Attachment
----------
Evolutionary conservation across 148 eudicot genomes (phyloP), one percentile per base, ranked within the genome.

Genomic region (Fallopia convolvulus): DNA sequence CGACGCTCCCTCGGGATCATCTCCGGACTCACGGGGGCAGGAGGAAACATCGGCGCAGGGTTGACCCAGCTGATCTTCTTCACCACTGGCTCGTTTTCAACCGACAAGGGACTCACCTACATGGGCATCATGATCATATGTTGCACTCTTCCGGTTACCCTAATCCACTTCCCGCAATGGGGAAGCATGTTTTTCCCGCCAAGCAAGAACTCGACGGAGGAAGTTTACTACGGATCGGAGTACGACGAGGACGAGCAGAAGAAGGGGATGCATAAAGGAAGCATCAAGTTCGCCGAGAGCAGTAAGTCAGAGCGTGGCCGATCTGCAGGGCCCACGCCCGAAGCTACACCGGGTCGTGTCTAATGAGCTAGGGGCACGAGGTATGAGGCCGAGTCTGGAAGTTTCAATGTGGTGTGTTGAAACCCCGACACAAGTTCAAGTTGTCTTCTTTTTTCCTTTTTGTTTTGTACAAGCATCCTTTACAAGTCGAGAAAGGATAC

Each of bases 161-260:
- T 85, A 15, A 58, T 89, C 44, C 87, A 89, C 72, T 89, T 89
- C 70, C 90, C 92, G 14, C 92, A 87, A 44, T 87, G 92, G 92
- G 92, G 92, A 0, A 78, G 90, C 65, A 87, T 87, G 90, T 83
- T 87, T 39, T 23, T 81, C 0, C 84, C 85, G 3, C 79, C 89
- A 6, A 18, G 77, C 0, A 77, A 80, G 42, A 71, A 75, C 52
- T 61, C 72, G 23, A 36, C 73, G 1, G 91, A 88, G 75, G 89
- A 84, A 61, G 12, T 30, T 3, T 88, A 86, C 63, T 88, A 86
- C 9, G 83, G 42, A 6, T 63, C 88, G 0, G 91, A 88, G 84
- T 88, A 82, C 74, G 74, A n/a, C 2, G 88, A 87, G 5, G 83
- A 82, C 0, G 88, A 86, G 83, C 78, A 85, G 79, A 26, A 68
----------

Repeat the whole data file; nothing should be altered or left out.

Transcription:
Evolutionary conservation across 148 eudicot genomes (phyloP), one percentile per base, ranked within the genome.

Genomic region (Fallopia convolvulus): DNA sequence CGACGCTCCCTCGGGATCATCTCCGGACTCACGGGGGCAGGAGGAAACATCGGCGCAGGGTTGACCCAGCTGATCTTCTTCACCACTGGCTCGTTTTCAACCGACAAGGGACTCACCTACATGGGCATCATGATCATATGTTGCACTCTTCCGGTTACCCTAATCCACTTCCCGCAATGGGGAAGCATGTTTTTCCCGCCAAGCAAGAACTCGACGGAGGAAGTTTACTACGGATCGGAGTACGACGAGGACGAGCAGAAGAAGGGGATGCATAAAGGAAGCATCAAGTTCGCCGAGAGCAGTAAGTCAGAGCGTGGCCGATCTGCAGGGCCCACGCCCGAAGCTACACCGGGTCGTGTCTAATGAGCTAGGGGCACGAGGTATGAGGCCGAGTCTGGAAGTTTCAATGTGGTGTGTTGAAACCCCGACACAAGTTCAAGTTGTCTTCTTTTTTCCTTTTTGTTTTGTACAAGCATCCTTTACAAGTCGAGAAAGGATAC

Each of bases 161-260:
- T 85, A 15, A 58, T 89, C 44, C 87, A 89, C 72, T 89, T 89
- C 70, C 90, C 92, G 14, C 92, A 87, A 44, T 87, G 92, G 92
- G 92, G 92, A 0, A 78, G 90, C 65, A 87, T 87, G 90, T 83
- T 87, T 39, T 23, T 81, C 0, C 84, C 85, G 3, C 79, C 89
- A 6, A 18, G 77, C 0, A 77, A 80, G 42, A 71, A 75, C 52
- T 61, C 72, G 23, A 36, C 73, G 1, G 91, A 88, G 75, G 89
- A 84, A 61, G 12, T 30, T 3, T 88, A 86, C 63, T 88, A 86
- C 9, G 83, G 42, A 6, T 63, C 88, G 0, G 91, A 88, G 84
- T 88, A 82, C 74, G 74, A n/a, C 2, G 88, A 87, G 5, G 83
- A 82, C 0, G 88, A 86, G 83, C 78, A 85, G 79, A 26, A 68